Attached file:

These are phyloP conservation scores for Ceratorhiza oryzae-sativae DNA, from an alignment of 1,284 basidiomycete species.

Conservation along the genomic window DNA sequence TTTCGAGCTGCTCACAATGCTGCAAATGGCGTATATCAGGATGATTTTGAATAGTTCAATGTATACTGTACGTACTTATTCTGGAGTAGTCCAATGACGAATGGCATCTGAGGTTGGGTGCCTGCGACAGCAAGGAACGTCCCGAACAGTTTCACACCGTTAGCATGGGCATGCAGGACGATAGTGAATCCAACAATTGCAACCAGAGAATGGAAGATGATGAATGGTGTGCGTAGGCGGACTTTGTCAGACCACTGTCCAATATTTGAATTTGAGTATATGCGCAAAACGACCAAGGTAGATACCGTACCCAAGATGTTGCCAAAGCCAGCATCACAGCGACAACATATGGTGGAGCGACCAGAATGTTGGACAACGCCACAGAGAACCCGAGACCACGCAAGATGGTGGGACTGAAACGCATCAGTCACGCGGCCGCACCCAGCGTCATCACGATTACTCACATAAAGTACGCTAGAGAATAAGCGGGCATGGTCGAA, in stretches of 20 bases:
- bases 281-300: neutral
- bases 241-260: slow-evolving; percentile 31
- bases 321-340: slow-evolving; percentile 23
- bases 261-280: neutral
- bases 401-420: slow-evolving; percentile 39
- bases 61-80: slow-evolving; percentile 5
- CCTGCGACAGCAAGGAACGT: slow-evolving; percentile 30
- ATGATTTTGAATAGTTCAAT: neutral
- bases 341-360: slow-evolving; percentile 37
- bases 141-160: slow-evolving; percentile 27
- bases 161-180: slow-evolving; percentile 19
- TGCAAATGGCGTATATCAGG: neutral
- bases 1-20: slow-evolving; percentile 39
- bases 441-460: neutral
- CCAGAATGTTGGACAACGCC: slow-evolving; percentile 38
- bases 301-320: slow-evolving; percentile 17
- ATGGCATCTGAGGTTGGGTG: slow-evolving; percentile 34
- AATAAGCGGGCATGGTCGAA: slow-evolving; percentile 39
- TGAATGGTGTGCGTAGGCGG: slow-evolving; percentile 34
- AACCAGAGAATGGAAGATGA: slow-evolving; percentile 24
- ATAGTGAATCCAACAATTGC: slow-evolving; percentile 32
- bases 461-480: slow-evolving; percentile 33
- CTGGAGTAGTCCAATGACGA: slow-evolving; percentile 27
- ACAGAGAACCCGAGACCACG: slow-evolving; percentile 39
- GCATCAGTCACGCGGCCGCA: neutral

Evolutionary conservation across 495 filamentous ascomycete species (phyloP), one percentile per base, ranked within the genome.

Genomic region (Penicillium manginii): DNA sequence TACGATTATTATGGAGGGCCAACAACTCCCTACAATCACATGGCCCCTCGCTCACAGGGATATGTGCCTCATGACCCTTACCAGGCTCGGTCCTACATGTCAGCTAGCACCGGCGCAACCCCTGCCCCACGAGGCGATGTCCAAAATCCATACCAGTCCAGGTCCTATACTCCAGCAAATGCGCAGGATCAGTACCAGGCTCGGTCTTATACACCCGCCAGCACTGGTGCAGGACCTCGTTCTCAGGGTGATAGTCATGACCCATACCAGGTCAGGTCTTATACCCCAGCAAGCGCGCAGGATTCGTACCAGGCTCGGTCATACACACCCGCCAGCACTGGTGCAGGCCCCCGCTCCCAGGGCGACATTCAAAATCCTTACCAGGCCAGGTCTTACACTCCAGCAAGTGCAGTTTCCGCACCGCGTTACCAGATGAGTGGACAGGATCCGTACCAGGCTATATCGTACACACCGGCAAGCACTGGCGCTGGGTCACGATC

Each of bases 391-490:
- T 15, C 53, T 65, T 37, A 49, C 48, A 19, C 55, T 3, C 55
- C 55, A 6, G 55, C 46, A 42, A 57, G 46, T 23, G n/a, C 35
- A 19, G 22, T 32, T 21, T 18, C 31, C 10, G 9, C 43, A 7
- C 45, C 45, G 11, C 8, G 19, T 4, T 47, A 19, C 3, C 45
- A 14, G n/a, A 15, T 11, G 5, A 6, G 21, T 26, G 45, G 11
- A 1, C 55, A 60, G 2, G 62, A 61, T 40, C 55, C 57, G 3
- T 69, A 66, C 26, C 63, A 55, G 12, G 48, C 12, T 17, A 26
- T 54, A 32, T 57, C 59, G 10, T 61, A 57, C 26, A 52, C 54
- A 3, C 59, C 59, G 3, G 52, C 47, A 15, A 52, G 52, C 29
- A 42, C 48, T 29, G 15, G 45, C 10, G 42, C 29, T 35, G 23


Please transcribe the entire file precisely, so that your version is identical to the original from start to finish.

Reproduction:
These are phyloP conservation scores for Ceratorhiza oryzae-sativae DNA, from an alignment of 1,284 basidiomycete species.

Conservation along the genomic window DNA sequence TTTCGAGCTGCTCACAATGCTGCAAATGGCGTATATCAGGATGATTTTGAATAGTTCAATGTATACTGTACGTACTTATTCTGGAGTAGTCCAATGACGAATGGCATCTGAGGTTGGGTGCCTGCGACAGCAAGGAACGTCCCGAACAGTTTCACACCGTTAGCATGGGCATGCAGGACGATAGTGAATCCAACAATTGCAACCAGAGAATGGAAGATGATGAATGGTGTGCGTAGGCGGACTTTGTCAGACCACTGTCCAATATTTGAATTTGAGTATATGCGCAAAACGACCAAGGTAGATACCGTACCCAAGATGTTGCCAAAGCCAGCATCACAGCGACAACATATGGTGGAGCGACCAGAATGTTGGACAACGCCACAGAGAACCCGAGACCACGCAAGATGGTGGGACTGAAACGCATCAGTCACGCGGCCGCACCCAGCGTCATCACGATTACTCACATAAAGTACGCTAGAGAATAAGCGGGCATGGTCGAA, in stretches of 20 bases:
- bases 281-300: neutral
- bases 241-260: slow-evolving; percentile 31
- bases 321-340: slow-evolving; percentile 23
- bases 261-280: neutral
- bases 401-420: slow-evolving; percentile 39
- bases 61-80: slow-evolving; percentile 5
- CCTGCGACAGCAAGGAACGT: slow-evolving; percentile 30
- ATGATTTTGAATAGTTCAAT: neutral
- bases 341-360: slow-evolving; percentile 37
- bases 141-160: slow-evolving; percentile 27
- bases 161-180: slow-evolving; percentile 19
- TGCAAATGGCGTATATCAGG: neutral
- bases 1-20: slow-evolving; percentile 39
- bases 441-460: neutral
- CCAGAATGTTGGACAACGCC: slow-evolving; percentile 38
- bases 301-320: slow-evolving; percentile 17
- ATGGCATCTGAGGTTGGGTG: slow-evolving; percentile 34
- AATAAGCGGGCATGGTCGAA: slow-evolving; percentile 39
- TGAATGGTGTGCGTAGGCGG: slow-evolving; percentile 34
- AACCAGAGAATGGAAGATGA: slow-evolving; percentile 24
- ATAGTGAATCCAACAATTGC: slow-evolving; percentile 32
- bases 461-480: slow-evolving; percentile 33
- CTGGAGTAGTCCAATGACGA: slow-evolving; percentile 27
- ACAGAGAACCCGAGACCACG: slow-evolving; percentile 39
- GCATCAGTCACGCGGCCGCA: neutral

Evolutionary conservation across 495 filamentous ascomycete species (phyloP), one percentile per base, ranked within the genome.

Genomic region (Penicillium manginii): DNA sequence TACGATTATTATGGAGGGCCAACAACTCCCTACAATCACATGGCCCCTCGCTCACAGGGATATGTGCCTCATGACCCTTACCAGGCTCGGTCCTACATGTCAGCTAGCACCGGCGCAACCCCTGCCCCACGAGGCGATGTCCAAAATCCATACCAGTCCAGGTCCTATACTCCAGCAAATGCGCAGGATCAGTACCAGGCTCGGTCTTATACACCCGCCAGCACTGGTGCAGGACCTCGTTCTCAGGGTGATAGTCATGACCCATACCAGGTCAGGTCTTATACCCCAGCAAGCGCGCAGGATTCGTACCAGGCTCGGTCATACACACCCGCCAGCACTGGTGCAGGCCCCCGCTCCCAGGGCGACATTCAAAATCCTTACCAGGCCAGGTCTTACACTCCAGCAAGTGCAGTTTCCGCACCGCGTTACCAGATGAGTGGACAGGATCCGTACCAGGCTATATCGTACACACCGGCAAGCACTGGCGCTGGGTCACGATC

Each of bases 391-490:
- T 15, C 53, T 65, T 37, A 49, C 48, A 19, C 55, T 3, C 55
- C 55, A 6, G 55, C 46, A 42, A 57, G 46, T 23, G n/a, C 35
- A 19, G 22, T 32, T 21, T 18, C 31, C 10, G 9, C 43, A 7
- C 45, C 45, G 11, C 8, G 19, T 4, T 47, A 19, C 3, C 45
- A 14, G n/a, A 15, T 11, G 5, A 6, G 21, T 26, G 45, G 11
- A 1, C 55, A 60, G 2, G 62, A 61, T 40, C 55, C 57, G 3
- T 69, A 66, C 26, C 63, A 55, G 12, G 48, C 12, T 17, A 26
- T 54, A 32, T 57, C 59, G 10, T 61, A 57, C 26, A 52, C 54
- A 3, C 59, C 59, G 3, G 52, C 47, A 15, A 52, G 52, C 29
- A 42, C 48, T 29, G 15, G 45, C 10, G 42, C 29, T 35, G 23